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Re: [dinosaur] New ornithomimid Rativates evadens

The name is especially inventive: _Rativates_ (effectively 'foreteller
of ratites') - "alludes to the paradox of an 'ostrich mimic' that
existed before ostriches."  Indeed, ornithomimids are not so much
ratite mimics as ratites are ornithomimid-mimics - after all, the
ornithomimids came first.  Going back even further, both ornithomimids
and ratites are both shuvosaurid-mimics, since shuvosaurids acquired
the ratite-esque bodyplan first.

Curiously, although ornithomimids lost their first toe, no known
ornithomimid shows any loss of the second toe as well.  As well as the
ostrich group (struthionids), a didactyl pes is also seen in certain
stem gruoids (eogruids/geranoidids such as _Amphipelargus_ and
_Urmiornis_), which are also inferred to be highly cursorial. But
AFAIK no non-avian theropod had a completely didactyl pes - although
the troodontid _Tochisaurus_ perhaps comes closest (as reflected in
the name).

On Wed, Sep 21, 2016 at 2:28 PM, Alberta Claw <albertonykus@gmail.com> wrote:
> A new paper:
> B. McFeeters, M.J. Ryan, C. Schröder-Adams, and T.M. Cullen (2016)
> A new ornithomimid theropod from the Dinosaur Park Formation of Alberta,
> Canada
> Journal of Vertebrate Paleontology (advance online publication)
> DOI: 10.1080/02724634.2016.1221415
> https://urldefense.proofpoint.com/v2/url?u=http-3A__www.tandfonline.com_doi_full_10.1080_02724634.2016.1221415&d=DQIFaQ&c=clK7kQUTWtAVEOVIgvi0NU5BOUHhpN0H8p7CSfnc_gI&r=Ry_mO4IFaUmGof_Yl9MyZgecRCKHn5g4z1CYJgFW9SI&m=XQ2Ga-RywzIWkEc1XDHSHP55XSKz2pRqnf6tDe7X9KM&s=Yrw33oOXy4n_noPxLfbXuAVa2bNvInleznUV8M8dyz0&e=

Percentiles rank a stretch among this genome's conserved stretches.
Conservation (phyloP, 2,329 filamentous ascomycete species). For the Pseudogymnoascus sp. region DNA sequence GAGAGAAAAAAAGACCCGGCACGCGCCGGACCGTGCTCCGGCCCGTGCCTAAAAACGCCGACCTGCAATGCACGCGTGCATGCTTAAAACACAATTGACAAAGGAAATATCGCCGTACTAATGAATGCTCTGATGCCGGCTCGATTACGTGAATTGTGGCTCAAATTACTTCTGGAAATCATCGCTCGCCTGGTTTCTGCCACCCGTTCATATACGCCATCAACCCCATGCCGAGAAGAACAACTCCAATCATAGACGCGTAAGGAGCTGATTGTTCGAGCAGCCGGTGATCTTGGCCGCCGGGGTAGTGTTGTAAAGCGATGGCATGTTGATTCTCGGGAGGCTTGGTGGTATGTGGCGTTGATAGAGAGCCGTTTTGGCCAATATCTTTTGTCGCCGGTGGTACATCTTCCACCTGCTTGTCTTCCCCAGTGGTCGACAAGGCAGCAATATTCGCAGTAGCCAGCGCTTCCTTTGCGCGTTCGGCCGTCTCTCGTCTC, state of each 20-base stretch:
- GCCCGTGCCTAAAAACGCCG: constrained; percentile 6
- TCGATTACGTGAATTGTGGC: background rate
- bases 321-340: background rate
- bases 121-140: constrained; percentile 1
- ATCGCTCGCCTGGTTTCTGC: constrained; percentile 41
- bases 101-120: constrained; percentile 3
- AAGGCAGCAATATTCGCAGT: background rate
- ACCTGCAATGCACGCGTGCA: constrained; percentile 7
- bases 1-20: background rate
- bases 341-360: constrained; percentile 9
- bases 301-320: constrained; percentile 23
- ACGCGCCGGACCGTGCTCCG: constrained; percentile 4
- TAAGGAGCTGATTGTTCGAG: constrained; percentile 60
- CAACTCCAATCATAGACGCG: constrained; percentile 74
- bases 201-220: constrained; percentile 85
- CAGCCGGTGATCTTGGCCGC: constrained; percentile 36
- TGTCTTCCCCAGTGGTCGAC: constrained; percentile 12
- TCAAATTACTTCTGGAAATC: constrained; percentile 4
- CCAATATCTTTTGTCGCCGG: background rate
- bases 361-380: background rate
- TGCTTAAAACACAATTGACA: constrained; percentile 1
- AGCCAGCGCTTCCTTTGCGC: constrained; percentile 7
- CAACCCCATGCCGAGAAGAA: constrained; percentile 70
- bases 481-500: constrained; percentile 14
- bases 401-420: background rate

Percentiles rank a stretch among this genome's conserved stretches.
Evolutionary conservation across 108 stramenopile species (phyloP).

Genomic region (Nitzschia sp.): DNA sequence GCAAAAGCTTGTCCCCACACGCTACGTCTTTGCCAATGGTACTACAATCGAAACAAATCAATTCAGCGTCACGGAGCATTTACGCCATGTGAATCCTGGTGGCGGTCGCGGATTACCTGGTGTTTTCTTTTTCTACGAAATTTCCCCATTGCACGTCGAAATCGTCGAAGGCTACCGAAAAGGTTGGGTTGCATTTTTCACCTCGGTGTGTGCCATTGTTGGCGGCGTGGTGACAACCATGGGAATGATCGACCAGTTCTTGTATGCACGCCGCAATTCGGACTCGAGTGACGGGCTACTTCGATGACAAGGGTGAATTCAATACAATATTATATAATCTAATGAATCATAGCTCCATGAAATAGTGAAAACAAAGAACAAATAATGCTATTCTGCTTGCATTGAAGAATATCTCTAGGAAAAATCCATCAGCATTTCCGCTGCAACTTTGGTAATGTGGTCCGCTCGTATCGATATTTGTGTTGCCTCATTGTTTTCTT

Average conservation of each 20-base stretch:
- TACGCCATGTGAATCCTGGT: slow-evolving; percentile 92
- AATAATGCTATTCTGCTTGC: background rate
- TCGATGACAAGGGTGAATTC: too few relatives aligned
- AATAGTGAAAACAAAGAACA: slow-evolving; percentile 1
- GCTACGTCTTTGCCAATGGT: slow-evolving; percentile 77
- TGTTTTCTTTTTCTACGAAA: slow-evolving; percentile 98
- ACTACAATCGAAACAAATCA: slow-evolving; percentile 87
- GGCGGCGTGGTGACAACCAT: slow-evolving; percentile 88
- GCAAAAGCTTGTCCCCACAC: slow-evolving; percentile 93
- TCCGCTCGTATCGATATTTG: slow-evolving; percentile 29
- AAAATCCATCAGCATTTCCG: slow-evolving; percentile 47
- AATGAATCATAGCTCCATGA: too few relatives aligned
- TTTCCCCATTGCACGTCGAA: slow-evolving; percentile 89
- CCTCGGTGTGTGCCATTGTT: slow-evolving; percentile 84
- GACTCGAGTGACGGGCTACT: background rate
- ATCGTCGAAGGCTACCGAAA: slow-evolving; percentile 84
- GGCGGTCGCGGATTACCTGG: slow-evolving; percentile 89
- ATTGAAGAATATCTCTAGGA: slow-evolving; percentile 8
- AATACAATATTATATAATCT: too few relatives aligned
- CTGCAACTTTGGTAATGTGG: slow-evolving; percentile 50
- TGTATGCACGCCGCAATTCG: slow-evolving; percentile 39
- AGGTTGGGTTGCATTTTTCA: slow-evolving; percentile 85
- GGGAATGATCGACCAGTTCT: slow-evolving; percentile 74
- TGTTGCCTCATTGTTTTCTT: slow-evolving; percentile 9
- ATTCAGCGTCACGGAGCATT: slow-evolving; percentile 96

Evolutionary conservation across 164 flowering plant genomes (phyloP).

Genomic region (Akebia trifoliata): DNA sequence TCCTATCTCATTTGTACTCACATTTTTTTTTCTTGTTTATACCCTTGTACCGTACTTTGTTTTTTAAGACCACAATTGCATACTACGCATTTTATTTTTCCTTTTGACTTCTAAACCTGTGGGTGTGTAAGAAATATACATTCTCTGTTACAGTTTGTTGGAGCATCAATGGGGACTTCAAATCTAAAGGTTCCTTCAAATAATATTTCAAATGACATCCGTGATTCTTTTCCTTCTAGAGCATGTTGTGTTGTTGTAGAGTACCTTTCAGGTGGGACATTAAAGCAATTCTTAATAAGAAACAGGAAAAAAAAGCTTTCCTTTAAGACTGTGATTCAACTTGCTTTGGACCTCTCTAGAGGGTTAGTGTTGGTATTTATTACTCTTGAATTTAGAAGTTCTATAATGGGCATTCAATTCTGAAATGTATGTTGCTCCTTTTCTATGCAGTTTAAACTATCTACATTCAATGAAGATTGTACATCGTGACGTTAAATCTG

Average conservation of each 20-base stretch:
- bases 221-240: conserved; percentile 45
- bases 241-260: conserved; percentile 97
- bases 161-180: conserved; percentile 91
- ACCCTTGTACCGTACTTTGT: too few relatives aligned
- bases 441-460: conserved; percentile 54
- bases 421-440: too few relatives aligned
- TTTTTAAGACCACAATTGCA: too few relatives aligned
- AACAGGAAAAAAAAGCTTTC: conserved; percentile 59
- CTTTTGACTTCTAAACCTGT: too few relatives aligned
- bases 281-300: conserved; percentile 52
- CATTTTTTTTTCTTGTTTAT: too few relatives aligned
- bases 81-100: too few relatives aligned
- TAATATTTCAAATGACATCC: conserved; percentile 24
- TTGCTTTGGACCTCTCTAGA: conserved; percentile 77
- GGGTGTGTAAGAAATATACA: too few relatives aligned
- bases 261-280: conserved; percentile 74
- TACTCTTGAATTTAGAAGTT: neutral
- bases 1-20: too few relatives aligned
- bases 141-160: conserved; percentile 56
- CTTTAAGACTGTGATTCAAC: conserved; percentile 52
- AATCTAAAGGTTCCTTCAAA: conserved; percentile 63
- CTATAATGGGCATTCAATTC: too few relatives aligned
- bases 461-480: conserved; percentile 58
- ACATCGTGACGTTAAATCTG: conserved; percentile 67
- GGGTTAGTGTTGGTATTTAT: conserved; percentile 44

> A partial ornithomimid skeleton, ROM 1790, from the lower Dinosaur Park
> Formation (upper Campanian) of Alberta was previously referred to
> Struthiomimus altus, but lacks diagnostic characters of that species. It is
> here described as the holotype of a new species, Rativates evadens, gen. et
> sp. nov., diagnosed by the form of the maxilla-jugal contact, the reduction
> of the mid-caudal neural spines, the convex fusion of the left and right
> ischial shafts, the straight-edged distal end of the third metatarsal, and
> possibly the relatively enlarged medial condyle of the tibia. A histological
> section of the femur confirms that the type specimen is not a juvenile,
> despite its relatively small size (approximately 50% the size of large
> individuals of Struthiomimus altus). Phylogenetic analysis recovers
> Rativates as a member of a derived ornithomimid clade that includes
> Ornithomimus, Struthiomimus, and the Asian taxa Anserimimus and Qiupalong.
> Fusion of the proximal tarsals to the tibia in some ornithomimid specimens
> was observed to be more complete than previously recognized, increasing the
> suite of features that these non-avian dinosaurs share homoplastically with
> birds.